• 2016: ‘And the river’ – memoir: This is a meander, not sure where it is going or what will be seen, from it or in it… This began as a story of my life and that of my family, told through the rivers I have been connected with… as with real rivers, it went its own way and covered a lot of ground… and it hasn’t yet reached its end! 51282 words

And this is what I wrote on day 1 this year:

It’s November, and for some writers the  first day of the month is greeted with a mixture of excitement, dread and a sort of paralysing creative nervousness. This is the month that many of us challenge ourselves to write fifty thousand words, yes, 50,000 words in the thirty days of November.

It sounds at the outset as impossible… 1,667 words a day? Is anyone able to do that? Yes, yes they are, and yes, yes they do.  It is an on-line challenge, there are no prizes, only the satisfaction of knowing you’ve completed it – and if you don’t manage, well at least you tried, and if you don’t manage to write a single word, well at least you thought about it and probably ran through a few ideas in your head before dismissing them all. Those ideas might come back to you one day!

The challenge is called The National Novel Writing Month – the original idea was to write the first fifty thousand words of a new novel; however because there are so many different forms of writing, and the whole point is to inspire people to write and not put them off, it has been somewhat relaxed, and now it is fifty thousand new words.

The idea is that once you start writing,. Like in a timed exam, you just don’t have the time to worry about detail, you just have to get those words on the age – so if the main character’s eyes are blue or brown, or the farm is called Greenvale or High Trees it really doesn’t matter, all those little things can be sorted later, and with the challenge completed the decision-making may have been made without you noticing.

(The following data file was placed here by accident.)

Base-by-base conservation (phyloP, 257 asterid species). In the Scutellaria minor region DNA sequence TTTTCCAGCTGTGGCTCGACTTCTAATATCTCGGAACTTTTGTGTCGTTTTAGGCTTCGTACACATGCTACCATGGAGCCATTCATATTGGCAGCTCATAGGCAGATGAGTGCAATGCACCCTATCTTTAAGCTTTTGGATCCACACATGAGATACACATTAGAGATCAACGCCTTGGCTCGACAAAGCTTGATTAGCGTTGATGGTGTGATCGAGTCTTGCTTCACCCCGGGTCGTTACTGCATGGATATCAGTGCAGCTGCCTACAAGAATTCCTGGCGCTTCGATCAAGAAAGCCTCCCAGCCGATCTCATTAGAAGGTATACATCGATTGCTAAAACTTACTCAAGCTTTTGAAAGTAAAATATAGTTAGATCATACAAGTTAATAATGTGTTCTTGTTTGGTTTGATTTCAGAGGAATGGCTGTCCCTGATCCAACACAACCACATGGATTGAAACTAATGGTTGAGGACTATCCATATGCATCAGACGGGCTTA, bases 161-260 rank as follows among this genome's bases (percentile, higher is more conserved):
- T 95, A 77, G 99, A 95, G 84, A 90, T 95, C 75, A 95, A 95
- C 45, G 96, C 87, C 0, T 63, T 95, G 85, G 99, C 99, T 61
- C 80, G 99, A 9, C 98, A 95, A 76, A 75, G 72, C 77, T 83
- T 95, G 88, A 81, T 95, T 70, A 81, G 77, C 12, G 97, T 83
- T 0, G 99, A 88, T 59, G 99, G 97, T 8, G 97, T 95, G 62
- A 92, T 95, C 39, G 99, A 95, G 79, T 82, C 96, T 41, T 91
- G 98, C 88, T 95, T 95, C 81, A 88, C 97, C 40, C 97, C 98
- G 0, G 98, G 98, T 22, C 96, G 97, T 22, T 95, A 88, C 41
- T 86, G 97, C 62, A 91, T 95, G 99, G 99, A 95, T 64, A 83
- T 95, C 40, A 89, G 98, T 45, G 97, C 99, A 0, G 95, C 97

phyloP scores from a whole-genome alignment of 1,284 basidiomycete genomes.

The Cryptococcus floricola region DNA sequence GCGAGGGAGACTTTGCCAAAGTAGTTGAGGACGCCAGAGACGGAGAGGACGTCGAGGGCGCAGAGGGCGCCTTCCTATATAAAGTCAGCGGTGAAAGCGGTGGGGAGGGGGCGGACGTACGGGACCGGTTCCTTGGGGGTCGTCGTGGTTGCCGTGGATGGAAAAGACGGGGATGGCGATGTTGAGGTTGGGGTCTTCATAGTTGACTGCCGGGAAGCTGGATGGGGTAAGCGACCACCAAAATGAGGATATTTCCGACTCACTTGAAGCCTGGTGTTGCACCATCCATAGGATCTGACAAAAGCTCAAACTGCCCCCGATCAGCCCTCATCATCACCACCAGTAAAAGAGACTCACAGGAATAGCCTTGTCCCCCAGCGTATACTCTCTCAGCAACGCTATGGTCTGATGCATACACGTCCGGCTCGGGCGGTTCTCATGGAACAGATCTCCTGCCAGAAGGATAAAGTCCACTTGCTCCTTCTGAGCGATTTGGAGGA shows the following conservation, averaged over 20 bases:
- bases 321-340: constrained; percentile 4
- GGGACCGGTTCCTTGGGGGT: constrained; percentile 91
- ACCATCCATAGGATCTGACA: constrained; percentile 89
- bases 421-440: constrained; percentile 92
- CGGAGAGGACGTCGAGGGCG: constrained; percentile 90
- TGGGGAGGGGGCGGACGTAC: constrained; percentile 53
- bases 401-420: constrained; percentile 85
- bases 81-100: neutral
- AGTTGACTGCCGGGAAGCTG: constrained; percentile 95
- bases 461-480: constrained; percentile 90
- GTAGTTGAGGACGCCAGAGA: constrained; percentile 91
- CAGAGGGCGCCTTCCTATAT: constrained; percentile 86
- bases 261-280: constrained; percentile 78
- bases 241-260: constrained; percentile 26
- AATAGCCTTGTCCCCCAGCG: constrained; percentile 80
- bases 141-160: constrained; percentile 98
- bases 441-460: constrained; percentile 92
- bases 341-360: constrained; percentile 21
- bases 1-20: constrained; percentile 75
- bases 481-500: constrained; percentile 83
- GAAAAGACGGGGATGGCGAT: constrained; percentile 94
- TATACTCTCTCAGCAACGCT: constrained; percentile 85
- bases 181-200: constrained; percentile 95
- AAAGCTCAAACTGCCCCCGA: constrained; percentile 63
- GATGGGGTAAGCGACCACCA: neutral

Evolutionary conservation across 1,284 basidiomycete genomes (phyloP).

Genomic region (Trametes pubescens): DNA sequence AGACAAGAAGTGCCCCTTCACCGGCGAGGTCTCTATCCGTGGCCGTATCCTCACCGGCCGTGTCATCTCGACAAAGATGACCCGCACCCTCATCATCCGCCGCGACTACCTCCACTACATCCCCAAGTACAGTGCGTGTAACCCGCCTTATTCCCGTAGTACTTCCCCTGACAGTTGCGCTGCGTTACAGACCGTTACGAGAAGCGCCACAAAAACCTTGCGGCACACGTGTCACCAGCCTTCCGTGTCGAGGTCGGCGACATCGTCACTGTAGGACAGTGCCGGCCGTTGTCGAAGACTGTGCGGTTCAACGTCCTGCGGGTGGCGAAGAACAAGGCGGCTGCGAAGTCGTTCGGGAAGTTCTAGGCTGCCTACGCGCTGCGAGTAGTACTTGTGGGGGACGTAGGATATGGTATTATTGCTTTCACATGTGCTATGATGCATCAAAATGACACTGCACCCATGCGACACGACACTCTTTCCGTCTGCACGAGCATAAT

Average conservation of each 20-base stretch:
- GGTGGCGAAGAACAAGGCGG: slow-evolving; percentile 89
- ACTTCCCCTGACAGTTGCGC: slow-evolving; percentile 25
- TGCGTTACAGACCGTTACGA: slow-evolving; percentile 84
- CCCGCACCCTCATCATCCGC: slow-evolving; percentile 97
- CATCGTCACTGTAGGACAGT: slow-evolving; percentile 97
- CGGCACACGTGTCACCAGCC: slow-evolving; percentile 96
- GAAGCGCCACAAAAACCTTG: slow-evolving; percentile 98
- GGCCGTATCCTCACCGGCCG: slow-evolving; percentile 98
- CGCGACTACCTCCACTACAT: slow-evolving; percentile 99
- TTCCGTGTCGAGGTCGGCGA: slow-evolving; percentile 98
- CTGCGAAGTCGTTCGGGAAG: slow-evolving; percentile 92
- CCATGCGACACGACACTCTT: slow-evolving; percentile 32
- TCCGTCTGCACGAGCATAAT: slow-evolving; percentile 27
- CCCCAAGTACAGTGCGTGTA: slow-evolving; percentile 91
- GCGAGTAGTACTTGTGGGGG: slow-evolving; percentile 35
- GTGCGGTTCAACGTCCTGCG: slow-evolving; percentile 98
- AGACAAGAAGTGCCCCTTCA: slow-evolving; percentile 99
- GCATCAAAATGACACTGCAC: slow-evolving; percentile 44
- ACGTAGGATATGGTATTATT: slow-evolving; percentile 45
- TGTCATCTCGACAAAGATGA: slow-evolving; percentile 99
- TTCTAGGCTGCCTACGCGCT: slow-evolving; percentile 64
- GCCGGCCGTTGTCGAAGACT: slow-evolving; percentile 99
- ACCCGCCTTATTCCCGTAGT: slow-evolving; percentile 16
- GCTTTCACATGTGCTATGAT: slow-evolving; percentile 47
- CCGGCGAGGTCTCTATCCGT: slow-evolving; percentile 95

I have taken the challenge four times, plus a ‘Camp Nano’ and I am going to try again… I don’t know if I will make it this time… but I am going to try!

I really recommend it as an exciting challenge – have a go, you might surprise yourself – I certainly surprised myself!

 

A writing list

A writing chum told me has made a 2018 writing list – things he intends to tackle next year… I’ve got some priorities in my head, but as for a list, well, I hadn’t thought of it… so what would be on my list should I make one?

I think it goes without saying that I will continue to write here, sharing my thoughts, ideas, memories and my writing. I must also get back seriously or seriously get back to finishing my next Radwinter novel, which has been marooned three-quarter way through since the beginning of November when I tackled the national Novel Writing challenge of completing 50,000 words in a month. So finish Thomas Radwinter’s next story provisionally entitled ‘Saltpans‘, and I have an idea for another for later on in the year probably called ‘Alone‘. On the Radwinter front, I also want to publish as paperbacks at least two of my e-books, ‘Magick’ and ‘Raddy and Syl‘, and if all goes extremely well, then also ‘Beyond Hope‘.

In January and February I must prepare for a talk and two workshops I’m giving in February; the talk is on writing about family history, as I mentioned yesterday, and the workshops are on the process of writing and blogging.

I also have my unfinished stories – ‘Gus’, ‘Dancing in the Road’, ‘And the River…’, ‘Hamazasb and the Missing Shoe‘, and a couple of other bits of writing I started. There is also the story I began this year for NaNoWriMo, about Milla. Of those, I think there’s only a couple which I might actually tackle, others are very much on the back burner, as well as some I wrote many years ago which would need a total re-write.

I have completed five NaNoWriMo challenges, every year since 2013; they have been a great way to really get to grips with a new story, but they are also a great drain on time… the idea is also quite additive, though, will I be able to resist the challenge? Or maybe should I use it to get to grips with ‘Alone’? That actually is a good idea!!